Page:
A complicated clock mechanism can now be printed on a 3D printer

The Thingiverse portal scanned and laid out every detail of the tourbillon, one of the most complicated clock movements in the world, so that everyone could try to collect their own mechanical clock.

The mechanical clock gradually disappears from the turnover, giving way to more advanced digital analogues. However, being a physical mechanism, they have one big advantage over digital clocks – direct interaction of fragments, due to which high accuracy is achieved. A striking example of this is the tourbillon, one of the most complicated watch movements ever created by man, all the details of which can now be printed using a 3D printer.

Tourbillon (translated from French – “whirlwind”) was invented more than 200 years ago. The high accuracy of watch movements has always been one of the main goals of watchmakers, but if with stationary chronometers by the 18th century everything was relatively simple (their error amounted to tenths of a second per day), we had to experiment to create equally accurate pocket watches. Unlike stationary, pocket watches can be in the most different positions, as a result of which even a slight error in the balance will lead to a displacement of the mass of the mechanism from the geometric center. This will affect the amplitude and, as a consequence, the accuracy of the clock.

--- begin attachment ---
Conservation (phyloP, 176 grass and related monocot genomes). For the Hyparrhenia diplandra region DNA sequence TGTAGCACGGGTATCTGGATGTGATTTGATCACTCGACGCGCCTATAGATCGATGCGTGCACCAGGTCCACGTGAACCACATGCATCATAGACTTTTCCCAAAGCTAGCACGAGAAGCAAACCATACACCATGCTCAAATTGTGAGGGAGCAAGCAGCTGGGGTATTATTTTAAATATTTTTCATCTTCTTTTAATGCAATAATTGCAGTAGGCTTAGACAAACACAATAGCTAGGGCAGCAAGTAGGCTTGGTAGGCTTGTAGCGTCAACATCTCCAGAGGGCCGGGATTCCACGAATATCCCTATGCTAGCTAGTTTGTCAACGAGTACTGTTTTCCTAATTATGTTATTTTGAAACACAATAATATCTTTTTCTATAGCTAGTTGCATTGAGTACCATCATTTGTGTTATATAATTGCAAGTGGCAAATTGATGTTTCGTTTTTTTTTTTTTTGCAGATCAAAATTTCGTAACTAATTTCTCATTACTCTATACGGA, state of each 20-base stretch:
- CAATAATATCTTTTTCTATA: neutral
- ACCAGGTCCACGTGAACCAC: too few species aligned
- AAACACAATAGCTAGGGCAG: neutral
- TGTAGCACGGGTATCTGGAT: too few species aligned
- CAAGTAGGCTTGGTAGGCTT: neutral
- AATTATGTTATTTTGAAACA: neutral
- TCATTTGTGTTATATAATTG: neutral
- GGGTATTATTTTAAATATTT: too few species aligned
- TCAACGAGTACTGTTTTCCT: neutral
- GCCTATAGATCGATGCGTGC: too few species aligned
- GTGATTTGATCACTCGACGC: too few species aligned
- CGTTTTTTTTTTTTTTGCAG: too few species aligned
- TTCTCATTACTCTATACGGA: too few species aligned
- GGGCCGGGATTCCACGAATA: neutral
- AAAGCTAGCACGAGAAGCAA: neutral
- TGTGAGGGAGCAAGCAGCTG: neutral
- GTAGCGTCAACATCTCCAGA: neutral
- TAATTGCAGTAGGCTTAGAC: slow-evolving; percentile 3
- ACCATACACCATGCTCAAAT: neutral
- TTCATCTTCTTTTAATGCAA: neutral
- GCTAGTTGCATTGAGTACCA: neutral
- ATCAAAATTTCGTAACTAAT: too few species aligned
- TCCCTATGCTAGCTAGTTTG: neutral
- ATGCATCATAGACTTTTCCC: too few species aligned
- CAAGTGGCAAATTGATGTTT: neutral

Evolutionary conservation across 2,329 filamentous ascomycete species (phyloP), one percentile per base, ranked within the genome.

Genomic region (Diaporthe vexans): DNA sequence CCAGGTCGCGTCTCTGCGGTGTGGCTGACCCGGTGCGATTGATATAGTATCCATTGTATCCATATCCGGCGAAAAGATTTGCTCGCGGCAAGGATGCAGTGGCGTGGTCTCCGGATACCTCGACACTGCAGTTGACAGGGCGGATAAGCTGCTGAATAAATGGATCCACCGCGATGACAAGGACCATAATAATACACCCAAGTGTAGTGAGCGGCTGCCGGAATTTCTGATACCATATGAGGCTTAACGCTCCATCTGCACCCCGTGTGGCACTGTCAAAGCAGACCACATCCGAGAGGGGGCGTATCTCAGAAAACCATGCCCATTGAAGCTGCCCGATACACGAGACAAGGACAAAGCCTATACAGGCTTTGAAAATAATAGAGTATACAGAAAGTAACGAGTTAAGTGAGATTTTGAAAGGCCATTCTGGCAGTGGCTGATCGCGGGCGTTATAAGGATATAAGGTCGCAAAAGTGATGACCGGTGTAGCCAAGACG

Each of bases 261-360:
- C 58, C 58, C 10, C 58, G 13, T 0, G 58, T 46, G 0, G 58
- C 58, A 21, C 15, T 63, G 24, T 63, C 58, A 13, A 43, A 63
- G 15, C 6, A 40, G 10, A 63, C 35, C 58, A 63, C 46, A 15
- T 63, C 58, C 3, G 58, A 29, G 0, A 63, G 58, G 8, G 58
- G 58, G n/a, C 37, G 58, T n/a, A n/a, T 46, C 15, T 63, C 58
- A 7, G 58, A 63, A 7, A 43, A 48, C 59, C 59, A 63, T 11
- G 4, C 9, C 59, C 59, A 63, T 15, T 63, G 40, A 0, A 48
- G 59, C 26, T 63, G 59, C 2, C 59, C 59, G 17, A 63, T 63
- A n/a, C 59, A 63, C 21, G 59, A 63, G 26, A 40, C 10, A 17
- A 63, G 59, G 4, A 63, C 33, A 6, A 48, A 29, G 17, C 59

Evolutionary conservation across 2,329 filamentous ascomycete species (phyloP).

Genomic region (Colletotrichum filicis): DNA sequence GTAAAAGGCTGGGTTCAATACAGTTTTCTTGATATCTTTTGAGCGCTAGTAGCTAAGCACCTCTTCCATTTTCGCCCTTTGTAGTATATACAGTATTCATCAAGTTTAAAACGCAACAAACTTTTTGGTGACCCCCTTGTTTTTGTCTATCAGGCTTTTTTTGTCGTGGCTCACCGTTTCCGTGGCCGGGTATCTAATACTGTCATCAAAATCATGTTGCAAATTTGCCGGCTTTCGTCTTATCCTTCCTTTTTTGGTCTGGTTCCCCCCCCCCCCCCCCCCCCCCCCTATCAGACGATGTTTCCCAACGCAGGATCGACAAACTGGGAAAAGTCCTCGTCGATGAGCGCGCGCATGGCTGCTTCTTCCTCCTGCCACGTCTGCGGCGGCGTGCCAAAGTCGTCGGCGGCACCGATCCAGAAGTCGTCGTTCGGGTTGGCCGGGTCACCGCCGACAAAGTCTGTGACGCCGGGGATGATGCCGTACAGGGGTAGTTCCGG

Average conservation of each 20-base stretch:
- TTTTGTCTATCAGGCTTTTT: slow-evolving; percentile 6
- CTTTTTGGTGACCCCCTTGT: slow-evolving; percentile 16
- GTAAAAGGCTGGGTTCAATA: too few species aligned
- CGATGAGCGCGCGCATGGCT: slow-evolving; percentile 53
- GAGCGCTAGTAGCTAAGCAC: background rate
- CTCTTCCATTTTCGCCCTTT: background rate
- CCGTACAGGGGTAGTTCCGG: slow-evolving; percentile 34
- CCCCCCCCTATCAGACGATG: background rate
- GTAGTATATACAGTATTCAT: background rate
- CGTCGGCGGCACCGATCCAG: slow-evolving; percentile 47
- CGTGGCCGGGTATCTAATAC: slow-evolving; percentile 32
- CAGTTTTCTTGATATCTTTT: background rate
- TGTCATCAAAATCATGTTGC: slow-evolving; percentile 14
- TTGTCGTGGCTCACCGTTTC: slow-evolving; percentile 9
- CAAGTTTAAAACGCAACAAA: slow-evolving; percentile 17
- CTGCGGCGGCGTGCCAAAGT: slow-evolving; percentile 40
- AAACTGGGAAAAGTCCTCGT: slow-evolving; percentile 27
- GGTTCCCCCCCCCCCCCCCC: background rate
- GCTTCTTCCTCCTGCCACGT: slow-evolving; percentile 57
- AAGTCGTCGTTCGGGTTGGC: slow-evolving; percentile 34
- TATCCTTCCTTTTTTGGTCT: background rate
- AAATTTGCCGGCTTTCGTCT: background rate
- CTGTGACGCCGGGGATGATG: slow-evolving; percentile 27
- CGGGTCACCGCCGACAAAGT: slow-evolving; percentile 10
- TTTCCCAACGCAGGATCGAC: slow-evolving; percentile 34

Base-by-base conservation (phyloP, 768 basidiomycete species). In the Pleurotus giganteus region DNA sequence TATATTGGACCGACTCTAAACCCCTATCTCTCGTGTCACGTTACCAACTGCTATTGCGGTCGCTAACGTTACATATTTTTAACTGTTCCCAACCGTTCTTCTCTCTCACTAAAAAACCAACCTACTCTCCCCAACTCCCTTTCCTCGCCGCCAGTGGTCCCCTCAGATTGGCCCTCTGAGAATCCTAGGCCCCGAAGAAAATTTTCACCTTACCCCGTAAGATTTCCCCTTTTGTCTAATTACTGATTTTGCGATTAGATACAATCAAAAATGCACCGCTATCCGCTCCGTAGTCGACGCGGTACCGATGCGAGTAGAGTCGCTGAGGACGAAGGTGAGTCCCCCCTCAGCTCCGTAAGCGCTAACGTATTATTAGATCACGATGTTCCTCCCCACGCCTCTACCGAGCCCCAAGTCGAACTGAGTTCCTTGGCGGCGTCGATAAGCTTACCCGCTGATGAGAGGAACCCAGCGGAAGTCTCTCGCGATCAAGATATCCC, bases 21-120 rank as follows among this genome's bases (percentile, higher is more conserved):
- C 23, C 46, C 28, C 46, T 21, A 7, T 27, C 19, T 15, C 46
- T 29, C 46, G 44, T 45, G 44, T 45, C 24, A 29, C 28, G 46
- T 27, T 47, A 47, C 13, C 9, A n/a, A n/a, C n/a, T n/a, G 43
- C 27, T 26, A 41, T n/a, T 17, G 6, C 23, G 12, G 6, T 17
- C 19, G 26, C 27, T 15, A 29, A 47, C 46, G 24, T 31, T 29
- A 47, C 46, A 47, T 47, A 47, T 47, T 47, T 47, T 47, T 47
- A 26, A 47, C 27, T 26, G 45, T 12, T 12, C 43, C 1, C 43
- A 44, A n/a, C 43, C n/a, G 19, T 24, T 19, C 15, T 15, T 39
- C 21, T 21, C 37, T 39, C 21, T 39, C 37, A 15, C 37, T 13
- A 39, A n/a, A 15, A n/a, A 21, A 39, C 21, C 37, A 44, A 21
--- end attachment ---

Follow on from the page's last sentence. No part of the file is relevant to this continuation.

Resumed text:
Abraham Louis Breguet noted that if one mistake is compensated by another, then the accuracy of the course will be restored in a natural way. For example, if you first hold them in a slope in one direction, and then change the position to the diametrically opposite, then the clock will regulate itself. Of course, a person will not do it manually, however this part of the work can be entrusted to the mechanism. So there was a tourbillon – a design in which the balance regulator was installed on a platform rotating at a speed of 1 turn per minute. This platform was called “carriage” and is still used in the watch industry. It is this part of the mechanism due to its complexity and beauty, as a rule, and can often be seen in the open state.

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Nowadays the portal Thingiverse scanned all the components of this mechanism and laid out the experience in free access, so that everyone can now independently print and collect a complex clockwork at home.


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